This tutorial is designed to familiarize you with Knowledge Base.
Step 1: Add a knowledge base
- In the dashboard that lists the available knowledge bases, click Add Knowledge Base in the upper-right corner.
- For Data source name, enter a name for the knowledge base, e.g., "Tutorial KB."
- Click Add.
Step 2: Add an article
Click Add New in the upper-right corner.
The Add Article page appears.
- Specify the following:
- Title: Enter a title that is a complete sentence, e.g., "I can't log in to my account."
Intent Qualifiers: Add the following intent qualifiers (training phrases) that the NLU engine will use to match the article to user input:
My username doesn't work
My password doesn't work
I can't remember my username
I can't remember my password
I am locked out of my account
Summary: Enter the following brief message to be sent to the user:
Try the steps in the "Forgot Account ID" section of the <a href="http://www.mycompany.com/username">Sign-in troubleshooting</a> article to recover your account credentials.
You can include web links in the summary, although depending on the channel they might not display correctly. For SMS/Messaging, you might need to show the URL by itself, not wrapped in HTML, since the HTML will be sent as plain text over these channels.
Tags: Add the following tags that highlight the key nouns in your intent qualifiers and title:
Tags help to increase the accuracy of Knowledge Base search results by highlighting the key sections of the user's message.
Back in the search view, you should now see your new article, which should look something like this:
The article is inactive, which means it won't be returned in knowledge base searches in Knowledge Base integrations.
Manually added articles are inactive by default because the Enable Article setting is turned off by default. This is to give you the opportunity to test the article before enabling it.
For the purposes of this tutorial, the inactive status is fine, as this tutorial doesn't get into use in an Knowledge Base integration. For more on active versus inactive artcles, see here. For information on how to enable the article, see here.
Step 3: Train and tune
Let’s test our knowledge base and see how the NLU will return results.
In the search view, type something close to your article’s title or intent qualifiers, e.g., “my login doesn't work."
Even though this utterance was not exactly the same as what was added, it still matched the article with a VERY GOOD confidence.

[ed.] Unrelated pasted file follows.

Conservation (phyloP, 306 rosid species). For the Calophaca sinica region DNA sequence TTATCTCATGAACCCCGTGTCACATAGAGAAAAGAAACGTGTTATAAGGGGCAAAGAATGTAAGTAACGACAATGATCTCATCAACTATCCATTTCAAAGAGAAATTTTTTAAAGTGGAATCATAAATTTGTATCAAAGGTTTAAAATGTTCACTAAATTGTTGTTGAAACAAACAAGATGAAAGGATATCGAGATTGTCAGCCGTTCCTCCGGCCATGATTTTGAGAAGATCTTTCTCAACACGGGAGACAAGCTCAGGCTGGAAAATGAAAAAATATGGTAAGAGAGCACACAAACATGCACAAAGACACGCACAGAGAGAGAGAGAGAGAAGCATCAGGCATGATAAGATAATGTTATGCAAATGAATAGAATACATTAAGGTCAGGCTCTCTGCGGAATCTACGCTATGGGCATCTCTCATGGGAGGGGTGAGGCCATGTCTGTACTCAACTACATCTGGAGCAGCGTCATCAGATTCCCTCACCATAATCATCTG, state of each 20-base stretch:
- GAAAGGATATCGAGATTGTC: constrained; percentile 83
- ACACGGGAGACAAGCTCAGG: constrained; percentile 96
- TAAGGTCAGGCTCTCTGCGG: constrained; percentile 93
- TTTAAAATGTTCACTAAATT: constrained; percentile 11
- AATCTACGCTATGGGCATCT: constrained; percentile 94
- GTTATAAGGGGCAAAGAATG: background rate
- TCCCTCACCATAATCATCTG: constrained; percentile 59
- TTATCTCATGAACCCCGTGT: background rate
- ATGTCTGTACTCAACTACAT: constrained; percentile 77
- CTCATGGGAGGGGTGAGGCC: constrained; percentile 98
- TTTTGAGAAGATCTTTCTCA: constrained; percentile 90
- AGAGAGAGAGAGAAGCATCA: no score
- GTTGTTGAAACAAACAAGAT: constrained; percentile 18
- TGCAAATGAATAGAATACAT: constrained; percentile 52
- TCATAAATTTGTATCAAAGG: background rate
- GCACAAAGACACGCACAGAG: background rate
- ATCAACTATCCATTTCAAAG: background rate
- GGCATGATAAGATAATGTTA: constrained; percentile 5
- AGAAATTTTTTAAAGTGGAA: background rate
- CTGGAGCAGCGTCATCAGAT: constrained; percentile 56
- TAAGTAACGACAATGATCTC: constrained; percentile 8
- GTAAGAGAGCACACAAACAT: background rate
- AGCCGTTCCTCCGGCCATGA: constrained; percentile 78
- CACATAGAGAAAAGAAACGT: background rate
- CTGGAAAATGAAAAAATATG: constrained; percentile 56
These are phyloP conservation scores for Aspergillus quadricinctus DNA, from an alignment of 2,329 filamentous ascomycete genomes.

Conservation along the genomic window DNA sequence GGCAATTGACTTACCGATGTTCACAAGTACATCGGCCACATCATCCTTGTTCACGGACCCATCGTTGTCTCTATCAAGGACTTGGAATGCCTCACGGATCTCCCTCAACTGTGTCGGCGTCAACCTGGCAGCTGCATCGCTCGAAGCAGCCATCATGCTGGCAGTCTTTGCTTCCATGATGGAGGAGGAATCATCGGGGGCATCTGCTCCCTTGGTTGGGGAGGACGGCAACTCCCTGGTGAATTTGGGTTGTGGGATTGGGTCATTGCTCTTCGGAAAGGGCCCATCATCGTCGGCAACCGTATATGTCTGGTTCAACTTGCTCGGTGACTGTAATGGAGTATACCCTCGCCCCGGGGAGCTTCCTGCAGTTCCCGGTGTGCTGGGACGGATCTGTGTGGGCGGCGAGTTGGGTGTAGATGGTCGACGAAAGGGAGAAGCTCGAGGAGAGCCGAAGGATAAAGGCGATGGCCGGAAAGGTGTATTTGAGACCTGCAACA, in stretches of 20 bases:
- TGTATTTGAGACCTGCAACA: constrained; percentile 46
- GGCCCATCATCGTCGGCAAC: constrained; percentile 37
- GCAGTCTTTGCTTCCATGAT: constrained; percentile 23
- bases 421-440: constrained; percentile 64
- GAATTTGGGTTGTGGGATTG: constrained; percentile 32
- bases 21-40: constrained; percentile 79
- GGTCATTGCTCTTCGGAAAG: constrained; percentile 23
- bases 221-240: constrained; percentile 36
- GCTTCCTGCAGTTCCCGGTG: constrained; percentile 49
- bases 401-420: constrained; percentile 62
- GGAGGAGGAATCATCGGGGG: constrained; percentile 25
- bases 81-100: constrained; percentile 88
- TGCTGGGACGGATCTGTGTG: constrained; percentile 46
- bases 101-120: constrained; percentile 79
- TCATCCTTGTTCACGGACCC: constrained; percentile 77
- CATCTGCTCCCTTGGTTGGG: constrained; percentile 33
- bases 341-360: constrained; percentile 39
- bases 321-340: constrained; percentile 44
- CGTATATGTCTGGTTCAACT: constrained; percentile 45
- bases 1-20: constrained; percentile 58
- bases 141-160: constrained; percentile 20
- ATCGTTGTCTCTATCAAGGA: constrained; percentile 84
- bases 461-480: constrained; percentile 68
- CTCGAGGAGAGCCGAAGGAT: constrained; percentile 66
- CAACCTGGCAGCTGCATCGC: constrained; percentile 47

Try a different user input, like, “my password is not letting me into my account”.
This is different enough that the NLU engine will return as FAIR PLUS. Generally, in a Knowledge Base integration in a bot, we set the threshold to GOOD, so, in this new example, the article wouldn't be shown to a user. However, we can easily “train” the article to respond to this input by clicking the thumbs-up icon that's beneath the result.
Click (Thumbs Up icon).
This adds the utterance to a set of “positive learnings” that are used in the matching.
Resubmit the search.
The article should now come back as VERY GOOD.
What about Thumbs Down? This should be used sparingly to differentiate two articles that might have intents that are close in meaning. NLU is not a specific pattern match, but more fuzzy, so having articles with similar intents but different content should be discouraged. That said, using thumbs down can help when that does occur, to indicate which of the two articles you'd like the NLU engine to match. Simply use the thumbs-down button on the article you'd like to de-prioritize, and the NLU engine will "prefer" the other one over it.
For more best practices, see here.
Step 4: Use entities
Entities are keywords that refer to a number of synonyms. For example, the entity
sports might have a number of synonyms, like walking, running, football, jogging, baseball, etc. When creating intent qualifiers and tags for your articles, you can leverage the power of entities as well.
Leveraging entities within a knowledge base provides the same benefits that doing so affords you elsewhere: They are a great way to make intents even broader, allowing the NLU to associate a group of words (like similar products, different misspellings of common words, and so on) with an entity instead of pattern matching to every single item in the group.
Create the domain
- Exit Knowledge Base, and open Intent Builder.
- Click New domain in the upper-right corner.
- Enter a name for the domain, e.g., "Tutorial Domain."
- Click Add Domain.
Create the entity
- Inside the domain you just created, click Entities in the upper-left corner.
- In the Add Entity panel, specify the following:
- Entity name: Enter "CREDENTIALS."
- Entity type: Select "Value Set," which is the default.
Entity values: Add the values below:
- Click Save.
Connect the domain to the knowledge base
To use entities within a knowledge base, you'll need to connect the domain to the knowledge base.
- Exit Intent Builder, and return to Knowledge Base.
- Open the knowledge base.
- In the upper-right corner, click , and select Knowledge Base Menu.
- In the Settings panel, click KB Settings.
- Scroll down, and click More Options.
- In the Associated Domain for Entity field, select the name of the domain you just created.
- Click Update.
Use the entities in the knowledge base
In your article, go ahead and replace any word where you want the "credentials" entity to be substituted in, including the tags. This might make some intent qualifiers and tags redundant, which means you can (and should) delete them. Things should look like this:
You don't need to enter entities using all capital letters like we've done here, but it does help you to identify the words that are entities.
Now, when someone says an utterance that includes any of the entity synonyms, they should match. Try entering, "My pin doesn't work." This should return with a score of GOOD.